Their first real hint that all was not as it seemed was when they started to knock down the partition wall. It had to go, as they wanted to create a modern, open plan kitchen-diner with an extension, and quite frankly that wall, with its dodgy plastering and strange bulge down the middle, wasn’t an architectural detail worth saving. Most walls don’t let out a hissing noise, like a sudden rush of escaping gas, when you smash a hole in them; most of them don’t leak a putrid stench of decaying flesh or pour out a steady stream of maggots and flies.
At this point they probably should have called the police, but planning permission had taken so long to come through that they really didn’t want any more hold ups. Once they’d extracted the body (youngish male, going by what remained of the clothing), they realised that perhaps they should investigate the rest of the house much more thoroughly, as the previous occupant’s idea of cavity wall insulation was obviously markedly different to everyone else’s.
It took quite a while for them to dig six graves in the back garden, and in doing so they discovered the previous occupant’s secret for growing such beautiful roses; plenty of decaying organic matter in the soil. If that was the case, they were in for a show-stopping floral display next summer.
This may seem hard-nosed to you, dear Reader, but they justified it to themselves thus: calling the police wouldn’t make those six corpses (well, twelve, if you included what was left of the ones already buried in the garden) – it wouldn’t breathe new life into those how-ever-many corpses, wouldn’t send them home to their loved ones. And the perpetrator was already locked up, talking to pixies and being kept away from pointy objects, so it wasn’t as if they were cheating justice. And if they did call the cops, all that would happen would be a halt to their building plans, followed by months and months of police forensic teams picking through the house and undoing all their hard work. Not to mention the drop in property prices!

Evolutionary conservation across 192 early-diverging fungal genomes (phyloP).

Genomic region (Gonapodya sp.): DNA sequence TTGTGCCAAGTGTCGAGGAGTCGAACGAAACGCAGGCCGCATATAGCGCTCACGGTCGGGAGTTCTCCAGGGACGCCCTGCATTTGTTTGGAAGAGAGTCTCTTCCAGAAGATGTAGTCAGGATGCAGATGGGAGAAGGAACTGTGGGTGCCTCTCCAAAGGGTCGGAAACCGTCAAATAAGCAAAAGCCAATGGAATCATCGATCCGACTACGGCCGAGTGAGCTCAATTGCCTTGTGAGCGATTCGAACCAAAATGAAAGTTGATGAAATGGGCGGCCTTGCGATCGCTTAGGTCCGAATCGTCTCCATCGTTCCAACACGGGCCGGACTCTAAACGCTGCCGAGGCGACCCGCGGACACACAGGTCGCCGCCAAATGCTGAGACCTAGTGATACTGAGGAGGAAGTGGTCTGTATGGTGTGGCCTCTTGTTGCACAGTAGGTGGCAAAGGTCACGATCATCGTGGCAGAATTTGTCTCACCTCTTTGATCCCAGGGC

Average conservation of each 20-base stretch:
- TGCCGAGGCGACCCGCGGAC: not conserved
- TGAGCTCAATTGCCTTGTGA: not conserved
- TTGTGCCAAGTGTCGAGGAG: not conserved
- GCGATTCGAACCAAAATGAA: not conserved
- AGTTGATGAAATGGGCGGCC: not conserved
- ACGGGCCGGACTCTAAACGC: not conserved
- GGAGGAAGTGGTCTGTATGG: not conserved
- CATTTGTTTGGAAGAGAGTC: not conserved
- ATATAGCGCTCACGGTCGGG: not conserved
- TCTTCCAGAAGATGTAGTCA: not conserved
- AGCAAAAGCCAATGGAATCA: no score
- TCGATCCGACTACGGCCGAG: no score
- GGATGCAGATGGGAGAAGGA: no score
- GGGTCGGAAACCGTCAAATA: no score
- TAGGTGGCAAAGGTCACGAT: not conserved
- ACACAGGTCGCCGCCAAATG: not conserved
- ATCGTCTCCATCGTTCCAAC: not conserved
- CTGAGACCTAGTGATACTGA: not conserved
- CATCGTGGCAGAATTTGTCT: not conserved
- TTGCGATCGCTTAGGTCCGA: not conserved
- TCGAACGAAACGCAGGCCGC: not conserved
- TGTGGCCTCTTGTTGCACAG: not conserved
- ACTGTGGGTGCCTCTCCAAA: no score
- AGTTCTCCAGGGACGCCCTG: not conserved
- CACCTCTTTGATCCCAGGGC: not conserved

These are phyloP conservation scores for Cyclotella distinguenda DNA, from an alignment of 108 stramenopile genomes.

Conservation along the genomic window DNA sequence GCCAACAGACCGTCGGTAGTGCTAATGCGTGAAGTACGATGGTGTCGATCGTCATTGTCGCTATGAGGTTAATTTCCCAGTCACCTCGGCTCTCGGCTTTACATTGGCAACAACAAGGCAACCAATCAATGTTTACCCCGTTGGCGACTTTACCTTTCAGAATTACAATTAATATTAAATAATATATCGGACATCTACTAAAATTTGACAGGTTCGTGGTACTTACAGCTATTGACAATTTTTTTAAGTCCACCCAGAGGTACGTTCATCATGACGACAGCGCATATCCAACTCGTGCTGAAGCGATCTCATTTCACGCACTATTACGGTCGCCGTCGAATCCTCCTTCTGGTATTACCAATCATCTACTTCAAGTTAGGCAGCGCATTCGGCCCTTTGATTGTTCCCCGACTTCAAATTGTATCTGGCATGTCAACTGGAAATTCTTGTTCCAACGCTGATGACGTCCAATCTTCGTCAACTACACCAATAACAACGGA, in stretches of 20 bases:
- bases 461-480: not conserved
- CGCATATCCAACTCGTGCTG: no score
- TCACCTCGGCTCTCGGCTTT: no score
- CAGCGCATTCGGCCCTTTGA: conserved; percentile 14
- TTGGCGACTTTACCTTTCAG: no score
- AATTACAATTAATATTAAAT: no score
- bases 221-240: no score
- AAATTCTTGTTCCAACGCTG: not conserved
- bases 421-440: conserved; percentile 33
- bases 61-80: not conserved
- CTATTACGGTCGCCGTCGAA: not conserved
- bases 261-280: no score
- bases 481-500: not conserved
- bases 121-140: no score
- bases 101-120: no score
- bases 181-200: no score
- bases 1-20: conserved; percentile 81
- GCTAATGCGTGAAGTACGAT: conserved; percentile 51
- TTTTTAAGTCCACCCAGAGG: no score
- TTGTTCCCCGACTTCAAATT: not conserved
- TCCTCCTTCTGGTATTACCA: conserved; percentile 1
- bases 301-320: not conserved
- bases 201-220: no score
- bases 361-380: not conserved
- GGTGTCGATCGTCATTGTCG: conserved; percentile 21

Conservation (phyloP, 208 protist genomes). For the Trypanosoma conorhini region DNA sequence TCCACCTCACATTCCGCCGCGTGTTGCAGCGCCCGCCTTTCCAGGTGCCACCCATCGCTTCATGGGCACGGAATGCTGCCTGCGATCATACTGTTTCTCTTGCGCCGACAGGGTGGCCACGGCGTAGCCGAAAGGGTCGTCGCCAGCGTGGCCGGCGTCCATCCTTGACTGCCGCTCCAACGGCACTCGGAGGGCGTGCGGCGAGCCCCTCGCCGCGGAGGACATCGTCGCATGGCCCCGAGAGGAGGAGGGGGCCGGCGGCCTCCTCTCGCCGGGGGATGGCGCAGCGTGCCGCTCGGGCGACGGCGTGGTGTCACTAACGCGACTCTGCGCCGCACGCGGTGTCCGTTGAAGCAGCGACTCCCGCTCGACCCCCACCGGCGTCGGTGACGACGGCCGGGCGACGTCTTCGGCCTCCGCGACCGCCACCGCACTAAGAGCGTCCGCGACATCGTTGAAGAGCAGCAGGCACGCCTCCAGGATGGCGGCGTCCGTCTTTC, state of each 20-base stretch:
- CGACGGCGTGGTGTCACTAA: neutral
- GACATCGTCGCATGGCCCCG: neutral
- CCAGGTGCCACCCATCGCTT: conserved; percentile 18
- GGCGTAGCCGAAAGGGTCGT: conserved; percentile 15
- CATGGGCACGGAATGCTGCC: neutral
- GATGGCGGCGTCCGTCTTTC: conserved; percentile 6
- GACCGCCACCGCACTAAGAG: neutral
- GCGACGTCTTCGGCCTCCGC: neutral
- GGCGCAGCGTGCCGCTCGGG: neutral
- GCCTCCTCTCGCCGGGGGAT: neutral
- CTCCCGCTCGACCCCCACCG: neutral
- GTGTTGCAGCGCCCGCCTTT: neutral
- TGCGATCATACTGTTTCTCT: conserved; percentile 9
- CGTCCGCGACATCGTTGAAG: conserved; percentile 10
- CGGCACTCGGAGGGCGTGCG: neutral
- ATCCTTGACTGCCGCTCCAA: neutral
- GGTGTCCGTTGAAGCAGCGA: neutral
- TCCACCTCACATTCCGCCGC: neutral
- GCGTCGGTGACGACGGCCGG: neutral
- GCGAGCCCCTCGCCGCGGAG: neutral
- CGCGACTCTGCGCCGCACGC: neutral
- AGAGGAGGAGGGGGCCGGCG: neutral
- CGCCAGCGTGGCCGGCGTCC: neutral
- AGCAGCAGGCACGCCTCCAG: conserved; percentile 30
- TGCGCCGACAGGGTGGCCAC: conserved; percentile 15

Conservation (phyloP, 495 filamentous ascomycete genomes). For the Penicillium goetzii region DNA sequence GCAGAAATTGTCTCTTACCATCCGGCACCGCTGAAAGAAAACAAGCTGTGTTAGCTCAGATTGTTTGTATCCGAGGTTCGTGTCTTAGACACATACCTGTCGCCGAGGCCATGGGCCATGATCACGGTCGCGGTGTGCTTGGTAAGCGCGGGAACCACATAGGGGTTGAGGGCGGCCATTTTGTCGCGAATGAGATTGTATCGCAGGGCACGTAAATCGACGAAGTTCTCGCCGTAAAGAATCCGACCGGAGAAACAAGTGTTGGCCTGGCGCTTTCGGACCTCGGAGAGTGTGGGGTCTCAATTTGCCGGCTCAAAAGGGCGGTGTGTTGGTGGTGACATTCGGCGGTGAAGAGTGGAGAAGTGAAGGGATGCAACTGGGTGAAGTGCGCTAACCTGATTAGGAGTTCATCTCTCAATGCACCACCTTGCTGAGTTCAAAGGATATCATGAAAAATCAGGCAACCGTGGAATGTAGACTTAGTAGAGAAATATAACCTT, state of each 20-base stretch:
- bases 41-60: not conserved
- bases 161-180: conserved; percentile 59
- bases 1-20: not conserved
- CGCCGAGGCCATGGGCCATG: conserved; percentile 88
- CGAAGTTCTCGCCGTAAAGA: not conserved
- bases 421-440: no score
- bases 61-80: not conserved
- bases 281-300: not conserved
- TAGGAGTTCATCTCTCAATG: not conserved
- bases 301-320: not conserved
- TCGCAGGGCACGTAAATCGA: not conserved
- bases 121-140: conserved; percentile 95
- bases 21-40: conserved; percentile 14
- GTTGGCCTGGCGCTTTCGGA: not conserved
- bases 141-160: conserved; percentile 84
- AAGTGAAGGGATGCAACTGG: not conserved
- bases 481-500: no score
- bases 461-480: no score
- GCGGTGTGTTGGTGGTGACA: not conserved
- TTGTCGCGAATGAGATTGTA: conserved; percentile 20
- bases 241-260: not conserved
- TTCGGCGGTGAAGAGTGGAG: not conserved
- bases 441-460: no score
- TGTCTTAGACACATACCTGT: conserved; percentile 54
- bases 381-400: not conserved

Everyone has a few skeletons in their closet, after all. Maybe other peoples’ don’t rattle quite so much whenever there’s a strong wind, but any way… They carried on renovating.
Finally, after six long months of hard work, it was done. He was no builder and she was no interior designer, but together they had created a beautiful family home. All they needed now was the final sign off from the building inspector; they could at last put down their tools and enjoy life again.
But the building inspector was not a happy man. He was sick to the back teeth of novice property developers buying up cheap property, painting everything magnolia and sticking it back on the market to make a fast buck. If it wasn’t perfect, it wasn’t getting signed off.
He finished his inspection and they waited with baited breath to hear his verdict.
“That back wall has to come down,” he said.
They couldn’t believe it. They were devastated; both of them – but her in particular – were done with renovating. She could not face another minute of DIY.
“That back wall comes out past the permitted distance. On your plans you’ve got a measurement here of three metres. Well, I’ve measured three metres ten centimetres. Even with an allowance of 1% either way, that’s well over. You’ve gone too far.”
“No we haven’t,” she said, picking up the sledgehammer.
They had to re-lay the patio to accommodate his corpse, but it did mean they could fit a larger set of garden furniture on it.